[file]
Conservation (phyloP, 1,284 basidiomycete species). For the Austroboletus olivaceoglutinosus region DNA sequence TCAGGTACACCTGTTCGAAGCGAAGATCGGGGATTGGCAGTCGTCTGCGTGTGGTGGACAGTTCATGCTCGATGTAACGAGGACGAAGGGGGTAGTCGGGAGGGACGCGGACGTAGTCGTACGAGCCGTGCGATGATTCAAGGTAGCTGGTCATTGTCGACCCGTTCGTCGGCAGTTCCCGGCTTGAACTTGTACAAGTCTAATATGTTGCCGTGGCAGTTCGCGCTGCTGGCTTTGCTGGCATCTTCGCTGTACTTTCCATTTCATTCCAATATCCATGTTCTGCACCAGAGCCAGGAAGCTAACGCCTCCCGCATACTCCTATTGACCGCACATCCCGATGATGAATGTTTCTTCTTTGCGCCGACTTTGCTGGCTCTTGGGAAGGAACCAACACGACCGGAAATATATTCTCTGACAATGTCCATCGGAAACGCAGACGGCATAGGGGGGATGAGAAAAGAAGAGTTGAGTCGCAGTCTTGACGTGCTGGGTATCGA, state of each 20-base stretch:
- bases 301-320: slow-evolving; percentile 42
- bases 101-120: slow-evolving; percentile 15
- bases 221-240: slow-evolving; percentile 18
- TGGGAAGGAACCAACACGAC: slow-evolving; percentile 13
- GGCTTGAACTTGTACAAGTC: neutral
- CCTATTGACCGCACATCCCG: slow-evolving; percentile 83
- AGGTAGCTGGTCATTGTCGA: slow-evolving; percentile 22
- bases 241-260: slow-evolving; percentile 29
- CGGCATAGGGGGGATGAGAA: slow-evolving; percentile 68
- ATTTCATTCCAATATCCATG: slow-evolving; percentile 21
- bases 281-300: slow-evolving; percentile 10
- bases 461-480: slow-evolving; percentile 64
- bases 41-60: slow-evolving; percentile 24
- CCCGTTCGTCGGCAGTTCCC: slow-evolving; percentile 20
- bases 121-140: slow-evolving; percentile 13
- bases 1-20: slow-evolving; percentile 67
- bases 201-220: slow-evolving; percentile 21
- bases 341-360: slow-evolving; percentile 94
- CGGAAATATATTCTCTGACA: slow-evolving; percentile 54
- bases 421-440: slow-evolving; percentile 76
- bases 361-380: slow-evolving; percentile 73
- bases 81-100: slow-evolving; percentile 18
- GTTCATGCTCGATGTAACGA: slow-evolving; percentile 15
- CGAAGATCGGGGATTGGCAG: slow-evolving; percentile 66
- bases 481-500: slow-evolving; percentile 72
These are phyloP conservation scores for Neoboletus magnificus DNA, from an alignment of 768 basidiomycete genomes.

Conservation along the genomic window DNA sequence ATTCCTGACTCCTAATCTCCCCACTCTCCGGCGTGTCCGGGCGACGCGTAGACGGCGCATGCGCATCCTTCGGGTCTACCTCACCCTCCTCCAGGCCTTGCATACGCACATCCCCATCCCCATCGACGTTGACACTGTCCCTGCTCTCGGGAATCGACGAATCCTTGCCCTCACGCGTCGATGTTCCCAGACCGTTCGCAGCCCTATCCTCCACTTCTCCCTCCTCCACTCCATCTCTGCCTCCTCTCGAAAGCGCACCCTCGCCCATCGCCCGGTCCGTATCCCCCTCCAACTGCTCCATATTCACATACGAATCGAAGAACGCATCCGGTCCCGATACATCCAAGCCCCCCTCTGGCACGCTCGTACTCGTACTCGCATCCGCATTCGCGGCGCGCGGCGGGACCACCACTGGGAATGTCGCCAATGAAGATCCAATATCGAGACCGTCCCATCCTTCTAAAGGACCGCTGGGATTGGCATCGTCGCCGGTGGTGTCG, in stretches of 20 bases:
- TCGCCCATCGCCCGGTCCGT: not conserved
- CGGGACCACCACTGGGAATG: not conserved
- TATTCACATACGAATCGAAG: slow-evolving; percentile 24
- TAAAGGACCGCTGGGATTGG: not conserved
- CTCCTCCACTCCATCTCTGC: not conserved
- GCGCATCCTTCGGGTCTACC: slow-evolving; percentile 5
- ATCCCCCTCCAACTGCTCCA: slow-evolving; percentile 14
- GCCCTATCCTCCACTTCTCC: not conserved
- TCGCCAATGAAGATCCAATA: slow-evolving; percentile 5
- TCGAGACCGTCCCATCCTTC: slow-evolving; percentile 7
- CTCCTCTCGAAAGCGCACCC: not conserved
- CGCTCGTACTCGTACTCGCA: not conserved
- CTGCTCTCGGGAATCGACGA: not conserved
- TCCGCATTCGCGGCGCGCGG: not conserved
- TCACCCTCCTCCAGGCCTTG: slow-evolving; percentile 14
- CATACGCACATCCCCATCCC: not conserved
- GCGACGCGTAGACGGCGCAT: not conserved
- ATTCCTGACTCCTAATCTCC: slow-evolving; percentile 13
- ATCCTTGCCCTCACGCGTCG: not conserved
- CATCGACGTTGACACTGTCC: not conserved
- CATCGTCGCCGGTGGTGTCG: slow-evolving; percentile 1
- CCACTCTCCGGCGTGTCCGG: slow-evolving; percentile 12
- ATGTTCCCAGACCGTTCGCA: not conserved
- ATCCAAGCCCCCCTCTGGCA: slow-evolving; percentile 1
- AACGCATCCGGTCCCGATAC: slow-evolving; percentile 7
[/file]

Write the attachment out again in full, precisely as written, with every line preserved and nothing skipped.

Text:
Conservation (phyloP, 1,284 basidiomycete species). For the Austroboletus olivaceoglutinosus region DNA sequence TCAGGTACACCTGTTCGAAGCGAAGATCGGGGATTGGCAGTCGTCTGCGTGTGGTGGACAGTTCATGCTCGATGTAACGAGGACGAAGGGGGTAGTCGGGAGGGACGCGGACGTAGTCGTACGAGCCGTGCGATGATTCAAGGTAGCTGGTCATTGTCGACCCGTTCGTCGGCAGTTCCCGGCTTGAACTTGTACAAGTCTAATATGTTGCCGTGGCAGTTCGCGCTGCTGGCTTTGCTGGCATCTTCGCTGTACTTTCCATTTCATTCCAATATCCATGTTCTGCACCAGAGCCAGGAAGCTAACGCCTCCCGCATACTCCTATTGACCGCACATCCCGATGATGAATGTTTCTTCTTTGCGCCGACTTTGCTGGCTCTTGGGAAGGAACCAACACGACCGGAAATATATTCTCTGACAATGTCCATCGGAAACGCAGACGGCATAGGGGGGATGAGAAAAGAAGAGTTGAGTCGCAGTCTTGACGTGCTGGGTATCGA, state of each 20-base stretch:
- bases 301-320: slow-evolving; percentile 42
- bases 101-120: slow-evolving; percentile 15
- bases 221-240: slow-evolving; percentile 18
- TGGGAAGGAACCAACACGAC: slow-evolving; percentile 13
- GGCTTGAACTTGTACAAGTC: neutral
- CCTATTGACCGCACATCCCG: slow-evolving; percentile 83
- AGGTAGCTGGTCATTGTCGA: slow-evolving; percentile 22
- bases 241-260: slow-evolving; percentile 29
- CGGCATAGGGGGGATGAGAA: slow-evolving; percentile 68
- ATTTCATTCCAATATCCATG: slow-evolving; percentile 21
- bases 281-300: slow-evolving; percentile 10
- bases 461-480: slow-evolving; percentile 64
- bases 41-60: slow-evolving; percentile 24
- CCCGTTCGTCGGCAGTTCCC: slow-evolving; percentile 20
- bases 121-140: slow-evolving; percentile 13
- bases 1-20: slow-evolving; percentile 67
- bases 201-220: slow-evolving; percentile 21
- bases 341-360: slow-evolving; percentile 94
- CGGAAATATATTCTCTGACA: slow-evolving; percentile 54
- bases 421-440: slow-evolving; percentile 76
- bases 361-380: slow-evolving; percentile 73
- bases 81-100: slow-evolving; percentile 18
- GTTCATGCTCGATGTAACGA: slow-evolving; percentile 15
- CGAAGATCGGGGATTGGCAG: slow-evolving; percentile 66
- bases 481-500: slow-evolving; percentile 72
These are phyloP conservation scores for Neoboletus magnificus DNA, from an alignment of 768 basidiomycete genomes.

Conservation along the genomic window DNA sequence ATTCCTGACTCCTAATCTCCCCACTCTCCGGCGTGTCCGGGCGACGCGTAGACGGCGCATGCGCATCCTTCGGGTCTACCTCACCCTCCTCCAGGCCTTGCATACGCACATCCCCATCCCCATCGACGTTGACACTGTCCCTGCTCTCGGGAATCGACGAATCCTTGCCCTCACGCGTCGATGTTCCCAGACCGTTCGCAGCCCTATCCTCCACTTCTCCCTCCTCCACTCCATCTCTGCCTCCTCTCGAAAGCGCACCCTCGCCCATCGCCCGGTCCGTATCCCCCTCCAACTGCTCCATATTCACATACGAATCGAAGAACGCATCCGGTCCCGATACATCCAAGCCCCCCTCTGGCACGCTCGTACTCGTACTCGCATCCGCATTCGCGGCGCGCGGCGGGACCACCACTGGGAATGTCGCCAATGAAGATCCAATATCGAGACCGTCCCATCCTTCTAAAGGACCGCTGGGATTGGCATCGTCGCCGGTGGTGTCG, in stretches of 20 bases:
- TCGCCCATCGCCCGGTCCGT: not conserved
- CGGGACCACCACTGGGAATG: not conserved
- TATTCACATACGAATCGAAG: slow-evolving; percentile 24
- TAAAGGACCGCTGGGATTGG: not conserved
- CTCCTCCACTCCATCTCTGC: not conserved
- GCGCATCCTTCGGGTCTACC: slow-evolving; percentile 5
- ATCCCCCTCCAACTGCTCCA: slow-evolving; percentile 14
- GCCCTATCCTCCACTTCTCC: not conserved
- TCGCCAATGAAGATCCAATA: slow-evolving; percentile 5
- TCGAGACCGTCCCATCCTTC: slow-evolving; percentile 7
- CTCCTCTCGAAAGCGCACCC: not conserved
- CGCTCGTACTCGTACTCGCA: not conserved
- CTGCTCTCGGGAATCGACGA: not conserved
- TCCGCATTCGCGGCGCGCGG: not conserved
- TCACCCTCCTCCAGGCCTTG: slow-evolving; percentile 14
- CATACGCACATCCCCATCCC: not conserved
- GCGACGCGTAGACGGCGCAT: not conserved
- ATTCCTGACTCCTAATCTCC: slow-evolving; percentile 13
- ATCCTTGCCCTCACGCGTCG: not conserved
- CATCGACGTTGACACTGTCC: not conserved
- CATCGTCGCCGGTGGTGTCG: slow-evolving; percentile 1
- CCACTCTCCGGCGTGTCCGG: slow-evolving; percentile 12
- ATGTTCCCAGACCGTTCGCA: not conserved
- ATCCAAGCCCCCCTCTGGCA: slow-evolving; percentile 1
- AACGCATCCGGTCCCGATAC: slow-evolving; percentile 7